The evidence base on how these characteristics affect sports participation varies widely. There is limited research on the impact of sexual orientation and gender reassignment, and the research on ethnicity and religion is largely focused on Muslim women, whose physical activity levels have been found to be significantly lower than other groups.[50] There is a notable lack of data on the impact of pregnancy and maternity or marriage and civil partnership.[51] Although we have some evidence relating to disabilities, this tends to offer a more general overview and not to be broken down to give an understanding of the varied experiences across different disabilities.[52] 

 

Walking has been found to be a leveller across different groups of people, with inequalities in physical activity participation generally much wider when walking is excluded.[53] Similar proportions of men and women in Scotland walk for recreational purposes (as an activity of choice); 69% of women and 71% of men had done so in the previous 4 weeks as of 2017.[54] Women were slightly more likely than men to walk to work in 2017 (13% of employed women not working from home, compared to 11% of men).[55] There is also less inequality by age for walking than for other types of physical activity; a fairly even proportion of people who walk recreationally across age groups, until it starts to drop for those aged 60-74 and then drops off more substantially at 75+.[56]

 

Socio-economic status has a more complicated relationship with walking. On the one hand those with lower socio-economic status walk less recreationally, but on the other hand they are more likely to walk to work or school.[57] This may be more of a necessity than a choice. The graph below illustrates how the proportion of employed adults not working from home who usually walk to work is higher among those from lower income households.[58]

 

Graph 4: Percentage of employed adults not working from home who usually walk to work, by annual net household income, 2017 (Scottish Household Survey)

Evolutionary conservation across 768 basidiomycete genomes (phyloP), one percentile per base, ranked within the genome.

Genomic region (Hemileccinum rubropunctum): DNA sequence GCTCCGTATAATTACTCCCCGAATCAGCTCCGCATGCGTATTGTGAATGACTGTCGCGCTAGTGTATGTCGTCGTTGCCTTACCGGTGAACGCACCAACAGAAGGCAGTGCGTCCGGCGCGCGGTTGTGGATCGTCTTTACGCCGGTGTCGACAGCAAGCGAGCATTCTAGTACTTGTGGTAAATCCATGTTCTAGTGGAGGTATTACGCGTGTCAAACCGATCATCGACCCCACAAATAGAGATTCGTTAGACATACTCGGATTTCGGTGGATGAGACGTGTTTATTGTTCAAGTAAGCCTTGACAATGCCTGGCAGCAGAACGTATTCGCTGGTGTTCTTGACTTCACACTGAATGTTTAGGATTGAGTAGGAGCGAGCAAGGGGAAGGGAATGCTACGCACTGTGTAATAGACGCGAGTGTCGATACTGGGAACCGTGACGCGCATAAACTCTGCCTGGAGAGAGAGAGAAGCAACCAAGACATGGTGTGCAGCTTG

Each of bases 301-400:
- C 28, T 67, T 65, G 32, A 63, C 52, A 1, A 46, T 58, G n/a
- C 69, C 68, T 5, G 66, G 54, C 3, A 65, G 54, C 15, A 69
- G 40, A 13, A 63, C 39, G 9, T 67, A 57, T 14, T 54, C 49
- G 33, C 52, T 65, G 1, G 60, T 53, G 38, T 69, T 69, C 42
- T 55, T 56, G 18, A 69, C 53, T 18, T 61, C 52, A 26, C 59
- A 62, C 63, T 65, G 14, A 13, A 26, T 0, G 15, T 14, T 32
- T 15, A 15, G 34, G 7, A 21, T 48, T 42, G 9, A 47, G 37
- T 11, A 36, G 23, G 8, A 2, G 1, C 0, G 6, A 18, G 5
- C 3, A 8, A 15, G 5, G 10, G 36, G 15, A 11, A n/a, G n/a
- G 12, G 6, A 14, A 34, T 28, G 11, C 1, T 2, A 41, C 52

Where choice is concerned, this may be influenced by other environmental factors and it is of note that those with lower socio-economic status are less likely to perceive a usable greenspace nearby and feel less safe walking in their local area after dark.[59]

 

Walking also does not reduce the inequality gap for disability, unlike for most other protected characteristics.[60] 

 

3.1  Disabilities

34% of women have a limiting long-term condition (and 29% of men).[61] This significantly reduces women’s likelihood of being physically active; 46% of women  with limiting long-term conditions do the recommended amount of physical activity, compared to 69% of those without.[62] Women’s greater likelihood overall of having a limiting long-term condition may be partly due to women living longer on average (the highest rates of limiting long-term conditions are found in the oldest age groups), but the biggest difference between the proportions of men and women with these limiting conditions is found among those aged 35-44 and 45-54.[i]

 

As noted above, much current data groups together all different types of disability and often does not differentiate between limiting and non-limiting conditions, which obscures a more detailed understanding of the impact of different disabilities on women’s participation in physical activity.[64]

 

3.2  Ethnicity and religion